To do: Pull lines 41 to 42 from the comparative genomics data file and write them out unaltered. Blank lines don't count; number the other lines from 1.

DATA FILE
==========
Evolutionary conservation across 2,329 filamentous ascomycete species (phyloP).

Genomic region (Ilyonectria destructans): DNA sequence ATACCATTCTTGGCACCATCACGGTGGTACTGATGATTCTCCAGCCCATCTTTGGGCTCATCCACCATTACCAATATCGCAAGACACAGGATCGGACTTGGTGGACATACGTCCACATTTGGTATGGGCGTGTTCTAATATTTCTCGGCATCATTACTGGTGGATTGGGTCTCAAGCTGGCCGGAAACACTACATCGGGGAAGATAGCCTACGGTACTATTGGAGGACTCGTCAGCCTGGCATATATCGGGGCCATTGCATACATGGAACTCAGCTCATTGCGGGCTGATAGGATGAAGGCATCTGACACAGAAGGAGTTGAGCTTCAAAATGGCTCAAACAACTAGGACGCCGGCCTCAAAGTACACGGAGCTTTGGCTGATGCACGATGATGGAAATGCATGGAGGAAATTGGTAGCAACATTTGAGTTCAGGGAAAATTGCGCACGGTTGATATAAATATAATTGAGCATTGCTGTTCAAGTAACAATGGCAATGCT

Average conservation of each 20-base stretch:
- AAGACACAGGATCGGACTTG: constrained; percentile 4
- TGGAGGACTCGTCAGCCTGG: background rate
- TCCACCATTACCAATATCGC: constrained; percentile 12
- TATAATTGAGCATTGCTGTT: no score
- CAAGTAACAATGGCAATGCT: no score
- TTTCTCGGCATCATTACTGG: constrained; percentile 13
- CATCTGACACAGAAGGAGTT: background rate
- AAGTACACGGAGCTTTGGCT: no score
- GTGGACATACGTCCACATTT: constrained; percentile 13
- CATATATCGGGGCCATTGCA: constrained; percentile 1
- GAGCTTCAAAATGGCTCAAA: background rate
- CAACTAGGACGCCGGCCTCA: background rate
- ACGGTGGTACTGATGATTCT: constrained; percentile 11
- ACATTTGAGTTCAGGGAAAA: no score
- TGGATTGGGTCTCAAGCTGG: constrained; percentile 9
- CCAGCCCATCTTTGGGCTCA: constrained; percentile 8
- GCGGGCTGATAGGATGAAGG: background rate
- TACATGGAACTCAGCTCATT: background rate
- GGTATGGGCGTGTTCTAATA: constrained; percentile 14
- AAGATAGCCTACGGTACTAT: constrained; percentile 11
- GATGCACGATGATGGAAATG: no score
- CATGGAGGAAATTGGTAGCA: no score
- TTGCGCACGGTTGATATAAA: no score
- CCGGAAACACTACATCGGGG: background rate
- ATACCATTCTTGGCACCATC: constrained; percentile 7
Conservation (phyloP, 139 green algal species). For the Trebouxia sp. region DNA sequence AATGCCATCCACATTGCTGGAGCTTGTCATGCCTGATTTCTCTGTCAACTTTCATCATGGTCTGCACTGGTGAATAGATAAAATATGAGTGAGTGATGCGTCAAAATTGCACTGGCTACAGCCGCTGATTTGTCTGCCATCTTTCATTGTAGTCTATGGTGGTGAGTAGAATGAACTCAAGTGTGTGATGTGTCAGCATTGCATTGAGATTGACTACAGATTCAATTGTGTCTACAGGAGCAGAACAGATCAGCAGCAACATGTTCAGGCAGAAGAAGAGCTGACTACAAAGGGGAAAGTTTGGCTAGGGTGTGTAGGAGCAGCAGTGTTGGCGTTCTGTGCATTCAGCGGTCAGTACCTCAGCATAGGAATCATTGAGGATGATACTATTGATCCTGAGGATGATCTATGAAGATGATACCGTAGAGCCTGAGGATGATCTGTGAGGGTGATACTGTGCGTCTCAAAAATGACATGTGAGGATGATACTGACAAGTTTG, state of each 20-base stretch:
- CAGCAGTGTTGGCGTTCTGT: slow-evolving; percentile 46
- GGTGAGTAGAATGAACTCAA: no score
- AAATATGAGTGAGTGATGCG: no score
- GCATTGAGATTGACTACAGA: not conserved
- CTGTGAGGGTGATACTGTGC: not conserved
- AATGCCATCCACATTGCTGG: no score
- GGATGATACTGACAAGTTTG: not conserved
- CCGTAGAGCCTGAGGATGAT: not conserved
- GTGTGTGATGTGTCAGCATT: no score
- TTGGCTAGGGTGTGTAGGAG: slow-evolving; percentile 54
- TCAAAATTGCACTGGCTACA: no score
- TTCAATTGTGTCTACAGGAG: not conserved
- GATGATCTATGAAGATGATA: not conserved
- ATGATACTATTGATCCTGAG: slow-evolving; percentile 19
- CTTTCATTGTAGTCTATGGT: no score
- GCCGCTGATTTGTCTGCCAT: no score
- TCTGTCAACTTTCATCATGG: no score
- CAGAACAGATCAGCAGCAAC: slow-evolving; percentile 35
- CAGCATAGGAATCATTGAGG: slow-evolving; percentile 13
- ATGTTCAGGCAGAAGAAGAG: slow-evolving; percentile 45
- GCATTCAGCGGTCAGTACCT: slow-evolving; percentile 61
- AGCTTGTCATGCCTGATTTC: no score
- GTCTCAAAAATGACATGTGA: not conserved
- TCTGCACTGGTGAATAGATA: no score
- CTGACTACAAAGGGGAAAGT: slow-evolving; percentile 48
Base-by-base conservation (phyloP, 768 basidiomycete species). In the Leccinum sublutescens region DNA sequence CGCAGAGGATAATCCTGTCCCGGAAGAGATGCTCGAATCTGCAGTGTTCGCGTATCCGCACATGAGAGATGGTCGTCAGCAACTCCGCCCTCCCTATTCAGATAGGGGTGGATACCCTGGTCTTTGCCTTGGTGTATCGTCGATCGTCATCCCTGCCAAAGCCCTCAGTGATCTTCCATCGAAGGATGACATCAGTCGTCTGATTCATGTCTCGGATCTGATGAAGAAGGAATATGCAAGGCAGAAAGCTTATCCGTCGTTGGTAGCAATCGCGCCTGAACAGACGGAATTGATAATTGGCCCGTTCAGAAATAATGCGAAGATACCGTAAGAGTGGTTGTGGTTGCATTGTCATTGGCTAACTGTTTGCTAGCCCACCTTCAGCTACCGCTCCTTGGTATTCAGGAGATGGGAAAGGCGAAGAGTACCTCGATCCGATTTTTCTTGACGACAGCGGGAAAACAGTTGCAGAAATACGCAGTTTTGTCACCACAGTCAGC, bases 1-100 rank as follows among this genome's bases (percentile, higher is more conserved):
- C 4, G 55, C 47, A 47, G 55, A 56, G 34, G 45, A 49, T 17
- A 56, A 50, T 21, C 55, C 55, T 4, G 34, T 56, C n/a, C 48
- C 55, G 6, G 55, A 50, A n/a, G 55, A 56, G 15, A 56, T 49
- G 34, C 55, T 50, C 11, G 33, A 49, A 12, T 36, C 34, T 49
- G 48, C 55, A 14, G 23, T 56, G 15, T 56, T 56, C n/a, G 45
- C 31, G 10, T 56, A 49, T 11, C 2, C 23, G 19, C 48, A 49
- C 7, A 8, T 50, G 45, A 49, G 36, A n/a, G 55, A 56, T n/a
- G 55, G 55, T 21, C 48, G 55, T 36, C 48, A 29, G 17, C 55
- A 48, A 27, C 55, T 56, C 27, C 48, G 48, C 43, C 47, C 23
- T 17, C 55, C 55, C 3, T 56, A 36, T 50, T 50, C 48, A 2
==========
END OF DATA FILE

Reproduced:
- TTCAATTGTGTCTACAGGAG: not conserved
- GATGATCTATGAAGATGATA: not conserved